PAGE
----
Steadily since the turn of the century, hospitals and physician offices have been moving data to electronic medical records (EMR). EMRs have improved healthcare by reducing clinical errors and improving provider efficiency. However, electronic records are not easily shared among providers (interoperability). In a system where health care is fragmented amongst many specialists, this is large problem. In fact, the current method of sharing data is scarily archaic. When a health care provider wants a patient’s external records the following happens:
1) A request is sent via fax to the facility with the record
2) The record holder prints out the record from their own EMR and faxes it back
3) The receiving party scans the documents, or worse, puts them in a paper file that will never be consulted.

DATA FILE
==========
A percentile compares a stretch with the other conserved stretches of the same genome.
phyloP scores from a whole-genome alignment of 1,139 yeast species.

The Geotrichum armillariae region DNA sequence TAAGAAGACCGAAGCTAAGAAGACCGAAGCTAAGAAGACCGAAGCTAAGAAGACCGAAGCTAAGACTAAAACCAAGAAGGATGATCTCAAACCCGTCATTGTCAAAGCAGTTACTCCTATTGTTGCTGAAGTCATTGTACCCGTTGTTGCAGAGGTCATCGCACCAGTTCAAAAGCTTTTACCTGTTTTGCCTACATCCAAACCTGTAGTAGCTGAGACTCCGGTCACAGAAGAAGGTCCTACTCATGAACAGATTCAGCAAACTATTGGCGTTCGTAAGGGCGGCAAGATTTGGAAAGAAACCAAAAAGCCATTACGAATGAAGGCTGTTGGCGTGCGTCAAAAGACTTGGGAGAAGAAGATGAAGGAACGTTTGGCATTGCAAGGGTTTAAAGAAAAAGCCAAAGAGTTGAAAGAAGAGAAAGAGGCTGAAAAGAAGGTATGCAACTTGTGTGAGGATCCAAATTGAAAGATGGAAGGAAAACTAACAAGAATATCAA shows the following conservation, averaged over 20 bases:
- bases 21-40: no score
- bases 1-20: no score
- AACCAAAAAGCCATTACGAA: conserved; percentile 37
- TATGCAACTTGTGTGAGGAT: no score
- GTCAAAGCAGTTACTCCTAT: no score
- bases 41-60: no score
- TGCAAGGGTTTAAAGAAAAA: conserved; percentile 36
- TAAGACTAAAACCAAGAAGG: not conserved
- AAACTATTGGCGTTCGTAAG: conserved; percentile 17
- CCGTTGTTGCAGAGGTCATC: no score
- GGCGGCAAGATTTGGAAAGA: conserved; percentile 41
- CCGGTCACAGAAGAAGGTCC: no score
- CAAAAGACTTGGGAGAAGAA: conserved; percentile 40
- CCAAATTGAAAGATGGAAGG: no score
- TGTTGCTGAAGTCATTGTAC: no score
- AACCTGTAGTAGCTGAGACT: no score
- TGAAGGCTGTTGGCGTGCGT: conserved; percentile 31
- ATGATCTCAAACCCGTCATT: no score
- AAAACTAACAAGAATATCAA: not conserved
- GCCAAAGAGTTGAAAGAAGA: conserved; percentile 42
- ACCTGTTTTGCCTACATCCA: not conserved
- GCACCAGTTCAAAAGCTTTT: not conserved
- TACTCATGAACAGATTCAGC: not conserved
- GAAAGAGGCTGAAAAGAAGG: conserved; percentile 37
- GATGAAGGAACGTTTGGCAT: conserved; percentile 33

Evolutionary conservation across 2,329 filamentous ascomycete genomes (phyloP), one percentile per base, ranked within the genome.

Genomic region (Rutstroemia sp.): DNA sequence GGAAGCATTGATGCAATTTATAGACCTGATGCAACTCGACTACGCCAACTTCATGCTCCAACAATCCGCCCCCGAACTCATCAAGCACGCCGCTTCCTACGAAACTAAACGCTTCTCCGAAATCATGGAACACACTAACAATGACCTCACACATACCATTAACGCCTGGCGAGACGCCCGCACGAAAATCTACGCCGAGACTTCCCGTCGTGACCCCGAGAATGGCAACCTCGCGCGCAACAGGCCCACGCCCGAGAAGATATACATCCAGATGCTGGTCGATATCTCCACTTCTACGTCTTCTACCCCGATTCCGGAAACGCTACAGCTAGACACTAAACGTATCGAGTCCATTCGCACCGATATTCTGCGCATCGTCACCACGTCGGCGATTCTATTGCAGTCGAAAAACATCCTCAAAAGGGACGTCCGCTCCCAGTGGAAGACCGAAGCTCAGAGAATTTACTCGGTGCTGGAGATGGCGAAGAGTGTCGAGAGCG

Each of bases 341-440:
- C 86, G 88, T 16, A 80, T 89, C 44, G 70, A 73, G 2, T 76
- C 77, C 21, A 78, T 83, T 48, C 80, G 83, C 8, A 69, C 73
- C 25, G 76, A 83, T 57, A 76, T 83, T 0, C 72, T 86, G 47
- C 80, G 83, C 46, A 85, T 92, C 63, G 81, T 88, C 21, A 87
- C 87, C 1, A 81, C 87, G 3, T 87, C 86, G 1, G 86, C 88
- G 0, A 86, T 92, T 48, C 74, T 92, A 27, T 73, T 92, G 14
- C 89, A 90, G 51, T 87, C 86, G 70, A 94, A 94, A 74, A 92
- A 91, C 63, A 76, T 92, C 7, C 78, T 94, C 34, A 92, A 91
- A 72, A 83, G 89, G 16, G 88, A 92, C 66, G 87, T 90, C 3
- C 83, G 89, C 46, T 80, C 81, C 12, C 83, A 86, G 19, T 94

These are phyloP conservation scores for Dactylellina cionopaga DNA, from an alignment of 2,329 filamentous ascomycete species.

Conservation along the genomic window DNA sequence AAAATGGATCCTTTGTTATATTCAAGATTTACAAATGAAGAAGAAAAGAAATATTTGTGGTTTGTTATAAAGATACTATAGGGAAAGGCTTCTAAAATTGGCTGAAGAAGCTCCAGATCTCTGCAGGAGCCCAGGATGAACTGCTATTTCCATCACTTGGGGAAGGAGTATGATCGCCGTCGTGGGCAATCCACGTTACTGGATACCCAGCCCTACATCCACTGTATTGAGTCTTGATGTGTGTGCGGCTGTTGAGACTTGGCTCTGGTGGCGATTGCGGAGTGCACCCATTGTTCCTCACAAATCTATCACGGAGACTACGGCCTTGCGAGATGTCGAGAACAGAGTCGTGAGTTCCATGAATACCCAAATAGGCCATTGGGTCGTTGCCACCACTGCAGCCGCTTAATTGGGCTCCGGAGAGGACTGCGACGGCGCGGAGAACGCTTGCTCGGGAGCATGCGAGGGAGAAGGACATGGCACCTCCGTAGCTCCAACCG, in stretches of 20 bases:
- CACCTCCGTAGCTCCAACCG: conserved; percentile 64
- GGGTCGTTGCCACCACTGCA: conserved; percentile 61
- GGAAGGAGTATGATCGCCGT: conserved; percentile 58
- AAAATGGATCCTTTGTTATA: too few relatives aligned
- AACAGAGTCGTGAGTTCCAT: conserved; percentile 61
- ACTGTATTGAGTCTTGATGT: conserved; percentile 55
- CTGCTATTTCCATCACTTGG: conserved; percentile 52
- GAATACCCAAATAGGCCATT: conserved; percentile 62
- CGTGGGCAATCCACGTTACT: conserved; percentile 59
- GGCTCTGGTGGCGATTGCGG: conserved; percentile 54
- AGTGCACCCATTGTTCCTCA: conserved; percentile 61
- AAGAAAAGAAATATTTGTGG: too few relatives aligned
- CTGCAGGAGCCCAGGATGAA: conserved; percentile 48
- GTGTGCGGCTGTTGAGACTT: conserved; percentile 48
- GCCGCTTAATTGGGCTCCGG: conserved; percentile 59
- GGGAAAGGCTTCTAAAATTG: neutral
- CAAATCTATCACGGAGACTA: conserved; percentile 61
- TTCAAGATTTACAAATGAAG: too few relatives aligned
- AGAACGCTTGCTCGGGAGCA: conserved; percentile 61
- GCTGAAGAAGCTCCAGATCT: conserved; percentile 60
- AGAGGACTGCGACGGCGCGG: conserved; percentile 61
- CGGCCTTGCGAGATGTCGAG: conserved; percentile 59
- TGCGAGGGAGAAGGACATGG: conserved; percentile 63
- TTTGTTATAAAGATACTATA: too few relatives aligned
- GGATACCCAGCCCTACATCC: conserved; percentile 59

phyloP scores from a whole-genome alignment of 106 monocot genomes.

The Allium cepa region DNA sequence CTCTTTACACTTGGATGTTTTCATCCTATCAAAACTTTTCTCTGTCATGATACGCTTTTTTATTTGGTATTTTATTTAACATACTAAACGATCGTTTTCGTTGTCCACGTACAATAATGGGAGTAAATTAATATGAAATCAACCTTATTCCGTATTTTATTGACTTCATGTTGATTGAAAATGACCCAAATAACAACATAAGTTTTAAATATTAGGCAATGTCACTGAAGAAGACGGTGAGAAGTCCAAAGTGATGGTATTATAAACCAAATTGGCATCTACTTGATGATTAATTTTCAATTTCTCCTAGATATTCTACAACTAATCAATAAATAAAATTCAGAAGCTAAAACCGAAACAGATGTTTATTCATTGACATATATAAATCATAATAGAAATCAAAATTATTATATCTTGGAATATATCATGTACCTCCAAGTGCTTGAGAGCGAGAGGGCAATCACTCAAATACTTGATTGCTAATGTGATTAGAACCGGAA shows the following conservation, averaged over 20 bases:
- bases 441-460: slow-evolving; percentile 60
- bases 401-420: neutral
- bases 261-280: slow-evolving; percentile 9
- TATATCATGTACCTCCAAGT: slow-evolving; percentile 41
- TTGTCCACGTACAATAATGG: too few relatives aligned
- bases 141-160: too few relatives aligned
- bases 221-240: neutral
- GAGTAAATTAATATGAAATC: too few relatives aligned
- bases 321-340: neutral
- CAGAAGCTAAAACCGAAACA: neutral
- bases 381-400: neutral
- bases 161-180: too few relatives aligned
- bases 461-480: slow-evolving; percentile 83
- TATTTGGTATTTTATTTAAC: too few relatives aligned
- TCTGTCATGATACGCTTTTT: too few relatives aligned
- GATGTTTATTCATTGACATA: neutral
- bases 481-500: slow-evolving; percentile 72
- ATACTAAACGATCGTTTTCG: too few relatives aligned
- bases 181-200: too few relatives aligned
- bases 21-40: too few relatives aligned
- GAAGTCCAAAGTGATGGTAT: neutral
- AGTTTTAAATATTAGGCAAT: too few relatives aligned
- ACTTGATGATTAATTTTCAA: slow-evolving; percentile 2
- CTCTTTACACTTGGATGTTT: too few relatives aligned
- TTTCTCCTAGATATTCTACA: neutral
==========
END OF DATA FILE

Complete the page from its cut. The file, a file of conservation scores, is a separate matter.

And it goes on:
It might be hard to imagine that potentially lifesaving information is so poorly managed when all your other electronic information is never more than a click away.

What is the cost of our poorly connected medical infrastructure? A study by the Center for Information Technology Leadership showed that interoperable medical records would directly save $77 billion a year by reducing unnecessary repeat testing. Furthermore, the subsequent savings through better patient tracking and management is suggested to save between $180 and $320 billion a year. The dollar cost, notably exorbitant, doesn’t capture the delayed diagnosis, improper treatment, patient frustration, and morbidity related to lack of adequate information exchange. Making digital patient information available to all providers should be a simple enough task…